8:32
Origin of DNA
12:07
First Cells
12:12
RNA Originally Coded for Protein
12:44
DNA Allows for Retention and a Checking for Errors
12:55
Oxygen Surge
14:57
Photosynthesis Changes Oxygen Gas in Atmosphere
16:36
Cells Absorb Solar Energy with Pigment and Could Make Sugars and Release Oxygen
17:05
Endosymbiotic Theory
18:22
First Eukaryote was Born
19:54
First Proposed by Lynn Margulis
22:43
Multicellular Origins
23:08
Cells That Kept Close Quarters and Stayed Attached Had Safety in Numbers
23:28
Hypothesis
23:45
Cambrian Explosion
26:22
Explosion of Species
27:10
Theory and Snowball Earth
28:24
Timeline of Major Events
32:00
Biogenesis

27m 25s

Intro
0:00
Spontaneous Generation
0:04
Spontaneous Generation
0:14
Pseudoscience
1:45
Individuals Who Sought to Disprove This Theory
2:49
Francesco Redi's Experiment
3:33
17th Century Italian Scientist
3:36
Wanted to Debunk the Theory That Maggots Emerge From Rotting Raw Meat
3:48
Lazzaro Spallanzani's Experiment
6:33
18th Century Italian Scientist
6:36
Wanted to Demonstrate That Microbes Could Be Airborne
6:58
Louis Pasteur's Experiment
9:47
19th Century French Scientist
9:51
Disprove Spontaneous Generation
11:17
Pasteur's Vaccine Discovery
13:47
Motivation to Discover a Way to Immunize People Against Disease
14:00
Cholera Bacteria
14:42
Vaccine Explanation
16:42
Inactive Versions of the Virus are Generated in a Culture
16:47
Antigens Injected Into the Person
17:45
Common Immunizations
22:00
Effectiveness
22:03
No Proof That Vaccines Cause Autism
26:33
V. Diversity of Life
Taxonomy

35m 21s

Intro
0:00
Ancient Classification
0:04
Start of Classification Systems
0:56
How Plants and Animals Were Split Up
2:46
Used in Europe Until 1700s
3:27
Modern Classification
3:52
Carolus Linnaeus
3:58
Taxonomy
5:15
Taxonomic Groups
6:57
Domain
7:14
Kingdom
7:29
Phylum
7:39
Class
7:49
Order
8:02
Family
8:09
Genus
8:25
Species
8:45
Binomial Nomenclature
12:10
Genus Species
12:22
Naming System Rules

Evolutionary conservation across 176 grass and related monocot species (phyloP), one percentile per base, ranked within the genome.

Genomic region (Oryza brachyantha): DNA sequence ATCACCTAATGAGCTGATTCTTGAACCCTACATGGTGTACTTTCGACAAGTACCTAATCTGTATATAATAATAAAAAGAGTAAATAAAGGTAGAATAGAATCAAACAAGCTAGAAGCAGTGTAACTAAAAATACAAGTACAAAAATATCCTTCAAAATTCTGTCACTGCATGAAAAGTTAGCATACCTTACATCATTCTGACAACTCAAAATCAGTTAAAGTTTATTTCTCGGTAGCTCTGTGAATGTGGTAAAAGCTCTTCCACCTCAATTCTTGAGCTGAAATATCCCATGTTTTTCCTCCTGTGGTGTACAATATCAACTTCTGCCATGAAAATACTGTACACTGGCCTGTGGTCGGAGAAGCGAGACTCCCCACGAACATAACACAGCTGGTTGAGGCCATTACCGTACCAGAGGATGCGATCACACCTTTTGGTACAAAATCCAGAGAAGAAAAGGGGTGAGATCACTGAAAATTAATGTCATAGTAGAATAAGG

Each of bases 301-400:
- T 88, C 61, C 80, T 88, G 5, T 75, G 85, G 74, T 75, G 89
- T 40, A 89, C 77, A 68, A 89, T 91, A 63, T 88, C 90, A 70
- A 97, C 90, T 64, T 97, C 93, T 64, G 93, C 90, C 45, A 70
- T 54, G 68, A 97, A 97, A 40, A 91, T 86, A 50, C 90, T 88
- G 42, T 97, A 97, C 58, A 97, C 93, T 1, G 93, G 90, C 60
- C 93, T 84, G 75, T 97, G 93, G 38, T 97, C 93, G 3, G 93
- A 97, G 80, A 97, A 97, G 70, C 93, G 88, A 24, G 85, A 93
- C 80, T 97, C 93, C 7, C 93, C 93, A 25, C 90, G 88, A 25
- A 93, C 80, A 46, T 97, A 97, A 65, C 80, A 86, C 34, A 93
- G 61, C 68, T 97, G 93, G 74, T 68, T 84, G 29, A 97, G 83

12:49
Advantages and Disadvantages to Taxonomy
14:56
Advantages
15:00
Disadvantages
17:53
Domains
20:31
Domain Archaea
21:10
Domain Bacteria
21:19
Domain Eukarya
21:43
Extremophiles
22:48
Kingdoms
25:09
Kingdom Archaebacteria
25:17
Kingdom Eubacteria
25:25
Kingdom Protista
25:52
Kingdom Plantae, Fungi, Animalia
27:18
Cladograms
28:07
Relates Evolution to Phylogeny
28:12
Characteristics Lead to Splitting Off Groups of Organisms
28:20
Viruses

44m 25s

Intro
0:00
Virus Basics
0:04
Non-Living Structures have the Potential to Harm Life on Earth
0:14
Made of Nucleic Acids Wrapped in a Protein Coat
2:15
5 to 300 nm Wide
3:12
Virus Structure
4:29
Icosahedral
4:41
Spherical
5:33
Bacteriophage
6:20
Helical
8:56
How Do They Invade Cells?
11:24
Viruses Can Fool Cells to Let Them In
11:27
Viruses Use the Organelles of the Host
12:29
Viruses are Host Specific
12:57
Viral Cycle
16:18
Lytic Cycle
16:34
Lysogenic Cycle
18:53
Connection Between Lytic/ Lysogenic
23:01
Retroviruses
30:04
Process is Backwards
30:52
Reverse Transcriptase
31:08
Example
31:47
HIV/ AIDS
32:38
Human Immunodeficiency Virus
32:42
Acquired Immunodeficiency Syndrome
36:27
Smallpox: A Brief History
37:06
One of the Most Harmful Viral Diseases in Human History
37:09
History
37:53
Prions
41:32
Infectious Proteins That Damage the Nervous System
41:33
Cause Transmittable Spongiform Encephalopathies
41:51
No Known Cure
43:42
Bacteria

46m 1s

Intro
0:00
Archaebacteria
0:04
Thermophiles
1:10
Halophiles
2:06
Acidophiles
2:29
Methanogens
2:59
Archaea and Bacteria Compared to Eukarya
4:25
Archaea and Eukarya
4:36
Bacteria and Eukarya
5:37
Eubacteria
6:35
Nucleoid Region
7:02
Peptidoglycan
7:21
Binary Fission
8:08
No Membrane-Bound Organelles
8:59
Bacterial Shapes
10:19
Coccus
10:26
Bacillus
12:07
Spirillum
12:44
Bacterial Cell Walls
13:17
Gram Positive
13:47
Gram Negative
15:09
Bacterial Adaptations
16:13
Capsule
16:18
Fimbriae
17:51
Conjugation
18:30
Endospore
21:30
Flagella
23:49
Metabolism
24:36
Benefits of Bacteria
27:28
Mutualism
27:32
Connections to Human Life
30:56
Diseases Caused by Bacteria
35:05
STDs
35:15
Respiratory
36:04
Skin
37:15
Digestive Tract
38:00
Nervous System
38:27
Systemic Diseases
39:09
Antibiotics
40:26
Drugs That Block Protein Synthesis
40:40
Drugs That Block Cell Wall Production
41:07
Increased Bacterial Resistance
41:36
Protists

32m 46s

Intro
0:00
Kingdom Protista Basics
0:04
Unicellular and Multicellular
0:28
Asexual and Sexual
0:48